McManus links Third World pope, married priests

Arinze, Cardinal2.jpgYou can agree or disagree, but conservative religion columnist Michael “Marriage Savers” McManus — a mainstream Protestant — has an interesting point to make about the papal conclave. He asks this question: In the age of imploding ordination statistics, would a Third World pope — especially one from Africa — be more likely to allow priests to get married than a pope from Europe or elsewhere in the First World?

I wonder, who will be more upset when they read the following — Catholics on the left or the right?

The church’s position on this issue is contradictory. St. Peter and many early priests, bishops and popes were married. Celibacy began to be required because married priests allowed their children to inherit church property. While celibacy is required by most priests, John Paul permitted 200 Lutheran and Episcopal priests who were married to become U.S. Catholic priests. And there are thousands of “Eastern Rite” Catholic priests in Eastern Europe who are married. Why? Centuries ago, the church made the change to compete with Orthodox priests who are allowed to marry.

What about the competition by Protestant clergy, who are not only allowed to marry, but can offer better pastoral service since the average pastor serves 100 people? No wonder Protestant churches are growing rapidly in Latin America, home of 483 million Catholics, double that of Europe. There is only one priest for 4,000 Catholics in Africa and one per 8,000 in Latin America. Millions can attend Mass only once every few months. Global South cardinals feel the shortage even more acutely than U.S. Therefore, I predict that U.S. cardinals will support a Global South prelate willing to call for optional celibacy. None have done so publicly, but the issue will be debated as they vote.

That’s his opinion. It’s an interesting connection between two major issues and one that would be interesting to investigate, all of you GetReligion readers who are currently in Rome.

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About tmatt

Terry Mattingly directs the Washington Journalism Center at the Council for Christian Colleges and Universities. He writes a weekly column for the Universal Syndicate.

  • Jerry

    I’ve just begun reading this blog, and have been very impressed with its content. However, there is one error: the Catholic Church did not allow Eastern Rite priests to marry due to competition with the Orthodox. Rather, Eastern Christians kept that tradition upon reunifying with Rome. Rome did not institute it or reinstitute merely to help keep up with the Orthodox. (In America, Eastern Catholic priests were forbidden from marrying because American R.C. bishops feared losing congregants to to the Easterner and also were suspicious about whether married priests were truly Catholic. That regrettable incident was unique to America,however, and was correct by JPII. There are married Eastern Catholic priests in America again, though some eparchies are still adapting…)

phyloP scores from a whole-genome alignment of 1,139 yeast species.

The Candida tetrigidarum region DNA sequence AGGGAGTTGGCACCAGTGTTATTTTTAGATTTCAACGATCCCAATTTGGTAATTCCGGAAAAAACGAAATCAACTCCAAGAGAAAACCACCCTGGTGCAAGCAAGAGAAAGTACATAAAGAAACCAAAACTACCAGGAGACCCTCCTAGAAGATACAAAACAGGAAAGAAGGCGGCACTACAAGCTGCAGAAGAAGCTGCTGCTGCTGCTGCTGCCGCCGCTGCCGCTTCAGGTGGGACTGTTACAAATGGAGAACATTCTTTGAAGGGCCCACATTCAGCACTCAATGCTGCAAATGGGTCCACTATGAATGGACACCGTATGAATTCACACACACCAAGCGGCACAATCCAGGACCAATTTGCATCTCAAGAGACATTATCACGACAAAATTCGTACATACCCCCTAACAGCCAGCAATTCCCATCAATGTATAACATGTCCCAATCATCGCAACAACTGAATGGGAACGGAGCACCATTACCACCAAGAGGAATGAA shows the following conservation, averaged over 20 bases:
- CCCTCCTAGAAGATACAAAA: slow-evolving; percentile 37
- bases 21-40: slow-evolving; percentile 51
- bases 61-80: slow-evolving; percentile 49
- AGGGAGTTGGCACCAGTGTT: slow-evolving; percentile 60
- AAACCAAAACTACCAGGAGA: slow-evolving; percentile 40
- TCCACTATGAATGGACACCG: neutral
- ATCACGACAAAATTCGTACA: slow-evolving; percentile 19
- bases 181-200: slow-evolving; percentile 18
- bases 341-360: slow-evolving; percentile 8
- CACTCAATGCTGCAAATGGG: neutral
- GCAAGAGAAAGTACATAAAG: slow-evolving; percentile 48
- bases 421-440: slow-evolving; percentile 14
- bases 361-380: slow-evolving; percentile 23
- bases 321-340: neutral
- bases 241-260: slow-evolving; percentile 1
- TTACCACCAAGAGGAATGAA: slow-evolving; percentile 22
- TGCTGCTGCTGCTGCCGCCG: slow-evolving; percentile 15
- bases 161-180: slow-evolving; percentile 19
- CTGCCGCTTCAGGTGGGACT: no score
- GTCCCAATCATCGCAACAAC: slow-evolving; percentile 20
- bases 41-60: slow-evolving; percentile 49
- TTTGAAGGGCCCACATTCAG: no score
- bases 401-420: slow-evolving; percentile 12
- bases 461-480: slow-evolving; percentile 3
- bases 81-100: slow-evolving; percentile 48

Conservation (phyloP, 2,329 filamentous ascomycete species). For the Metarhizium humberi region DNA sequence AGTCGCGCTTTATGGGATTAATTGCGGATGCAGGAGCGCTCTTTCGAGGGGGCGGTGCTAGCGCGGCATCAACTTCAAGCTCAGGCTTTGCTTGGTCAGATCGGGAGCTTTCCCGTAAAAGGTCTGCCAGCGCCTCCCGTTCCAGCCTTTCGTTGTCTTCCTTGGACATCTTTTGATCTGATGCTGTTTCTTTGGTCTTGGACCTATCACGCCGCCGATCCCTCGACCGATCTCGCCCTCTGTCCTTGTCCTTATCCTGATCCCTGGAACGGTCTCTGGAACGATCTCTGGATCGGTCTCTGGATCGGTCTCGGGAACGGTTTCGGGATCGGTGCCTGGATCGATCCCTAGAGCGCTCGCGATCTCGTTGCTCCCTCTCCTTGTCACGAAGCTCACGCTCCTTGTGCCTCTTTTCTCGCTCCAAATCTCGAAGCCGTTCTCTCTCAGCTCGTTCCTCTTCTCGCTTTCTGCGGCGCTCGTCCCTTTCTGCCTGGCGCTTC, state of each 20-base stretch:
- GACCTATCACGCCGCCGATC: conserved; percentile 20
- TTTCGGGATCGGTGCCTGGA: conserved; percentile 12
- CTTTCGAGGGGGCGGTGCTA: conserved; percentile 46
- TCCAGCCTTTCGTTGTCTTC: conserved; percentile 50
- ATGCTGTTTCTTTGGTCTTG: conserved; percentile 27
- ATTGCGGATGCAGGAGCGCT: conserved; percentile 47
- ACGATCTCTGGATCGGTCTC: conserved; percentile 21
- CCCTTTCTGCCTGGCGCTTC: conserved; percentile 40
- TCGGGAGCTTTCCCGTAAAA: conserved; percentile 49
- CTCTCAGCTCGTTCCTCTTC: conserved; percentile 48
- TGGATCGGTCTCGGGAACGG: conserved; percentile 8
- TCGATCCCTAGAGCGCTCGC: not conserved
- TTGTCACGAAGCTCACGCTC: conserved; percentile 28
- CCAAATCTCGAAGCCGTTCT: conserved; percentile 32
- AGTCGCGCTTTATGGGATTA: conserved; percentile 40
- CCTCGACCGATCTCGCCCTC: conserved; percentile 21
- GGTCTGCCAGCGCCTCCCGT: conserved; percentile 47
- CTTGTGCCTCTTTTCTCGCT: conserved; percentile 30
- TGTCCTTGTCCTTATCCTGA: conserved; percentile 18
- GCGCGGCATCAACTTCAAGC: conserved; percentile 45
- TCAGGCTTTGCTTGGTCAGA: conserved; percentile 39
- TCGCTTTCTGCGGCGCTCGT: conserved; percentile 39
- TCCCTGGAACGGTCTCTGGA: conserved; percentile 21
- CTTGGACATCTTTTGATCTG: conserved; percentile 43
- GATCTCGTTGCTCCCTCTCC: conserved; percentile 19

• Dan Berger

    One other distinction to remember (TMatt is certainly aware of this, but a lot of Protestants aren’t) is that the term “married priests” in the ancient tradition doesn’t mean what Martin Luther meant by it.

    To wit, married men may be ordained as priests. Ordained priests may not marry. This is the ancient Catholic (and Orthodox) practice. It is very much different than the Western Protestant practice established by Luther, in which ordination is no bar to marriage.

  • Samuel J. Howard

    This is still not right.

    Eastern Catholic priests (generally) have always been able to marry before ordination. Both before they broke with Rome and after they returned.

    Yes, there are prudential aspects to the Western discipline. Mostly, however, it is spiritual.

    Protestant pastors only serve 100 people vs. priests w/thousands. Well, maybe, but that’s apples and oranges. Priests are required to have usually a college degree or at least two years of college and four years of seminary formation. Some Protestant sects require no educational formation. Furthermore, there are a lot fewer Protestants around in a lot of these countries which improves their numbers.

    If you were to count full-time ministers/practicing member the numbers would be a lot closer.